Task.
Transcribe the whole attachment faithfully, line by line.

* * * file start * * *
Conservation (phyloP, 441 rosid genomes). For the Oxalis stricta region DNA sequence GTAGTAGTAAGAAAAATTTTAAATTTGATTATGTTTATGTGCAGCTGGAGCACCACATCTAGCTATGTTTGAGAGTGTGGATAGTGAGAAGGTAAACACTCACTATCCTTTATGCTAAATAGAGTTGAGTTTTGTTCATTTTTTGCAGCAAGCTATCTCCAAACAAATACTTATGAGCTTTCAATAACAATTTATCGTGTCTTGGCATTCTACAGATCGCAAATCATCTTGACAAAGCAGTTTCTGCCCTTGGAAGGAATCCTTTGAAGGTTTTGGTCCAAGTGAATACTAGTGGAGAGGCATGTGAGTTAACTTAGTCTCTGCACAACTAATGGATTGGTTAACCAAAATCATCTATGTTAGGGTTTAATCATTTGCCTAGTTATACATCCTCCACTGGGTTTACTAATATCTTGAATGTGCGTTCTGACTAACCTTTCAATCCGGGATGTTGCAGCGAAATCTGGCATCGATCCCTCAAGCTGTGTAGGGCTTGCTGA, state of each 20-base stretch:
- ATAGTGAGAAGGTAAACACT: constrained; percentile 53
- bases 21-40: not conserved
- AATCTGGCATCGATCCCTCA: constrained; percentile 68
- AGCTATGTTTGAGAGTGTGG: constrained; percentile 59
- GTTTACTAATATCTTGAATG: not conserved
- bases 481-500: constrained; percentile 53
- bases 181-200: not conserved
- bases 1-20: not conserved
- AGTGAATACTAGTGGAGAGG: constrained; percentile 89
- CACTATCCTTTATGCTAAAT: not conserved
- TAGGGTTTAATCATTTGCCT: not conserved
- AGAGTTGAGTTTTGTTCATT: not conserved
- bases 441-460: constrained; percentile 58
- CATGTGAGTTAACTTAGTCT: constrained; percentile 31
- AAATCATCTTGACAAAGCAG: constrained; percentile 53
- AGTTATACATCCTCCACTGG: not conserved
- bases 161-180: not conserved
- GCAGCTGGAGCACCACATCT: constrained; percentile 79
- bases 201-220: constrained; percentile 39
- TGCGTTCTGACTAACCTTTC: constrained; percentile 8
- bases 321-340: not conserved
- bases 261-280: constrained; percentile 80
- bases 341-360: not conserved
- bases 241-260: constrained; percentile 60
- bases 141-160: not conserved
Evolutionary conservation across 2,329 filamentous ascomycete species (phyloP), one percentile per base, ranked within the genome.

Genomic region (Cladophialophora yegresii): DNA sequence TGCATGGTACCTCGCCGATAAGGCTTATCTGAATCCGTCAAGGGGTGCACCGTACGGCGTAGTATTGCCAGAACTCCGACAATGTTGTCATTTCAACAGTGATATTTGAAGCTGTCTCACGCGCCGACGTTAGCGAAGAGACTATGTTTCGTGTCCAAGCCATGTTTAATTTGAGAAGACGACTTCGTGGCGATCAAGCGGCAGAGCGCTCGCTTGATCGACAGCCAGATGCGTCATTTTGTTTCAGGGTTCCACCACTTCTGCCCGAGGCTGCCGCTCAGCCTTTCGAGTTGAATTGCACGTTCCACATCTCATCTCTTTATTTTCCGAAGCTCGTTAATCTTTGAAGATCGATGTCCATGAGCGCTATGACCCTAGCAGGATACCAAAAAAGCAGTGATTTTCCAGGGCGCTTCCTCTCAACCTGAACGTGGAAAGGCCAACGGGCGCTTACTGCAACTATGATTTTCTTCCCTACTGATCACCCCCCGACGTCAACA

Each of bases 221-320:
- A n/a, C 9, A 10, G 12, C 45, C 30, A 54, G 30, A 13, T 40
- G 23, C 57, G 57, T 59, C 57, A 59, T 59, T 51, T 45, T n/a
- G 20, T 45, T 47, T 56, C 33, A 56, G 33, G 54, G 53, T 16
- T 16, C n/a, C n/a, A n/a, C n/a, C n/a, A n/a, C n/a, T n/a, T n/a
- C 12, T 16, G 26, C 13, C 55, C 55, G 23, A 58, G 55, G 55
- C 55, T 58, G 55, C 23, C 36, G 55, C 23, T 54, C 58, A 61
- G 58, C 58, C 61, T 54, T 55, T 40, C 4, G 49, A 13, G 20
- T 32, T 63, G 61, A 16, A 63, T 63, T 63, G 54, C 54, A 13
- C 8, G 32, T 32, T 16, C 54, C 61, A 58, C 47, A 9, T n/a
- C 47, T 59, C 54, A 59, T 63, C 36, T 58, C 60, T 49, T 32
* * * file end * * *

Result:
Conservation (phyloP, 441 rosid genomes). For the Oxalis stricta region DNA sequence GTAGTAGTAAGAAAAATTTTAAATTTGATTATGTTTATGTGCAGCTGGAGCACCACATCTAGCTATGTTTGAGAGTGTGGATAGTGAGAAGGTAAACACTCACTATCCTTTATGCTAAATAGAGTTGAGTTTTGTTCATTTTTTGCAGCAAGCTATCTCCAAACAAATACTTATGAGCTTTCAATAACAATTTATCGTGTCTTGGCATTCTACAGATCGCAAATCATCTTGACAAAGCAGTTTCTGCCCTTGGAAGGAATCCTTTGAAGGTTTTGGTCCAAGTGAATACTAGTGGAGAGGCATGTGAGTTAACTTAGTCTCTGCACAACTAATGGATTGGTTAACCAAAATCATCTATGTTAGGGTTTAATCATTTGCCTAGTTATACATCCTCCACTGGGTTTACTAATATCTTGAATGTGCGTTCTGACTAACCTTTCAATCCGGGATGTTGCAGCGAAATCTGGCATCGATCCCTCAAGCTGTGTAGGGCTTGCTGA, state of each 20-base stretch:
- ATAGTGAGAAGGTAAACACT: constrained; percentile 53
- bases 21-40: not conserved
- AATCTGGCATCGATCCCTCA: constrained; percentile 68
- AGCTATGTTTGAGAGTGTGG: constrained; percentile 59
- GTTTACTAATATCTTGAATG: not conserved
- bases 481-500: constrained; percentile 53
- bases 181-200: not conserved
- bases 1-20: not conserved
- AGTGAATACTAGTGGAGAGG: constrained; percentile 89
- CACTATCCTTTATGCTAAAT: not conserved
- TAGGGTTTAATCATTTGCCT: not conserved
- AGAGTTGAGTTTTGTTCATT: not conserved
- bases 441-460: constrained; percentile 58
- CATGTGAGTTAACTTAGTCT: constrained; percentile 31
- AAATCATCTTGACAAAGCAG: constrained; percentile 53
- AGTTATACATCCTCCACTGG: not conserved
- bases 161-180: not conserved
- GCAGCTGGAGCACCACATCT: constrained; percentile 79
- bases 201-220: constrained; percentile 39
- TGCGTTCTGACTAACCTTTC: constrained; percentile 8
- bases 321-340: not conserved
- bases 261-280: constrained; percentile 80
- bases 341-360: not conserved
- bases 241-260: constrained; percentile 60
- bases 141-160: not conserved
Evolutionary conservation across 2,329 filamentous ascomycete species (phyloP), one percentile per base, ranked within the genome.

Genomic region (Cladophialophora yegresii): DNA sequence TGCATGGTACCTCGCCGATAAGGCTTATCTGAATCCGTCAAGGGGTGCACCGTACGGCGTAGTATTGCCAGAACTCCGACAATGTTGTCATTTCAACAGTGATATTTGAAGCTGTCTCACGCGCCGACGTTAGCGAAGAGACTATGTTTCGTGTCCAAGCCATGTTTAATTTGAGAAGACGACTTCGTGGCGATCAAGCGGCAGAGCGCTCGCTTGATCGACAGCCAGATGCGTCATTTTGTTTCAGGGTTCCACCACTTCTGCCCGAGGCTGCCGCTCAGCCTTTCGAGTTGAATTGCACGTTCCACATCTCATCTCTTTATTTTCCGAAGCTCGTTAATCTTTGAAGATCGATGTCCATGAGCGCTATGACCCTAGCAGGATACCAAAAAAGCAGTGATTTTCCAGGGCGCTTCCTCTCAACCTGAACGTGGAAAGGCCAACGGGCGCTTACTGCAACTATGATTTTCTTCCCTACTGATCACCCCCCGACGTCAACA

Each of bases 221-320:
- A n/a, C 9, A 10, G 12, C 45, C 30, A 54, G 30, A 13, T 40
- G 23, C 57, G 57, T 59, C 57, A 59, T 59, T 51, T 45, T n/a
- G 20, T 45, T 47, T 56, C 33, A 56, G 33, G 54, G 53, T 16
- T 16, C n/a, C n/a, A n/a, C n/a, C n/a, A n/a, C n/a, T n/a, T n/a
- C 12, T 16, G 26, C 13, C 55, C 55, G 23, A 58, G 55, G 55
- C 55, T 58, G 55, C 23, C 36, G 55, C 23, T 54, C 58, A 61
- G 58, C 58, C 61, T 54, T 55, T 40, C 4, G 49, A 13, G 20
- T 32, T 63, G 61, A 16, A 63, T 63, T 63, G 54, C 54, A 13
- C 8, G 32, T 32, T 16, C 54, C 61, A 58, C 47, A 9, T n/a
- C 47, T 59, C 54, A 59, T 63, C 36, T 58, C 60, T 49, T 32